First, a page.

The financial world has been quietly starting to whisper about some incredible numbers surrounding the U.S. trade deficit. The latest numbers for November show an unexpected drop to $34.3 billion – a four year low. Importantly, the last time the trade deficit was this low the reason was very weak U.S. consumer imports. This time much of the trade balance improvement is attributed to more robust exports. The current account deficit for the U.S., which was dangerously high in 2006 at over 6 percent of GDP, has fallen, approaching 2 percent of GDP.

Domestic energy production, is still the primary driver of the improvement in the trade balance. There was a huge $3.6 billion drop in petroleum imports in the November report, while the U.S. continues to export drilling and mining equipment. Interestingly, there was also a significant increase in the number of automobiles the U.S. exported to the rest of the world, although we also imported more cars than expected.

While energy has been driving this recent trend economists are starting to talk about how this trend will start affecting other areas. The most exciting prospect has to do with U.S. manufacturing. If domestic energy production can keep one of the most crucial manufacturing inputs relatively cheap, maybe U.S. manufacturing really can retool to compete with the rest of the world. There is some emerging evidence to indicate that this might happen, with the Empire State Manufacturing Survey data release this week being the latest.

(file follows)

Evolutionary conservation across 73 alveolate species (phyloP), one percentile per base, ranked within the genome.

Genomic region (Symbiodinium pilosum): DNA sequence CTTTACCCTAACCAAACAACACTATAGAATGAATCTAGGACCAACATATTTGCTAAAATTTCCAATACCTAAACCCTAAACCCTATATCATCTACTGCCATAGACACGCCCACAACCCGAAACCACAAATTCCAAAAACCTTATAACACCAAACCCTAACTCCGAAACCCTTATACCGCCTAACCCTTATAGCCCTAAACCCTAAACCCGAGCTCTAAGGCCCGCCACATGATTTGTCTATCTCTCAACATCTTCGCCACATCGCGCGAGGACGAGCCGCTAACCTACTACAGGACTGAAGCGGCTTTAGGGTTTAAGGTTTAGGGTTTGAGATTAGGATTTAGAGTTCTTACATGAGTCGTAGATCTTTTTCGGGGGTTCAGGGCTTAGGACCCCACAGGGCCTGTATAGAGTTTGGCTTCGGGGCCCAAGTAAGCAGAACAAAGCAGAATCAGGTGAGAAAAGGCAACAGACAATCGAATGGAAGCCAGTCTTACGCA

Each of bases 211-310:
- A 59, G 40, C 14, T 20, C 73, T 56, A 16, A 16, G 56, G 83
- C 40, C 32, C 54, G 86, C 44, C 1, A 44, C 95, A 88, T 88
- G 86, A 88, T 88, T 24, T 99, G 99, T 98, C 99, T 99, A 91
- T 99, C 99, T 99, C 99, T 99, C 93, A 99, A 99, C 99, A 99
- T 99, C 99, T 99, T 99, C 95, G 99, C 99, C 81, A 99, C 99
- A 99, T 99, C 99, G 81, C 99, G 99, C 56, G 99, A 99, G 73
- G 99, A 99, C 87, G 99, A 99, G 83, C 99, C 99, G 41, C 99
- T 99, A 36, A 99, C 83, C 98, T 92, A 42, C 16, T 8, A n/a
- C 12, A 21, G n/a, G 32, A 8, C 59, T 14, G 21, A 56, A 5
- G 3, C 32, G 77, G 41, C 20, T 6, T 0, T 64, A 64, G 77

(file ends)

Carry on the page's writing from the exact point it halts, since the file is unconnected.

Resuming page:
The value of the U.S. dollar will certainly play a role in this as well. A smaller deficit will boost the dollar in the short term, which fits in our overall dollar bullish view of 2014. But too much dollar strength too soon could cause the whole story to unravel. The manufacturing sector needs a “Goldilocks” dollar scenario – not too strong, not too weak – in order to have the stable environment needed to foster real growth.

My view: We do not have the data yet to indicate a renaissance in American manufacturing, but the components parts are on the American factory floor. I will be interested to see some real progress in this area this year.

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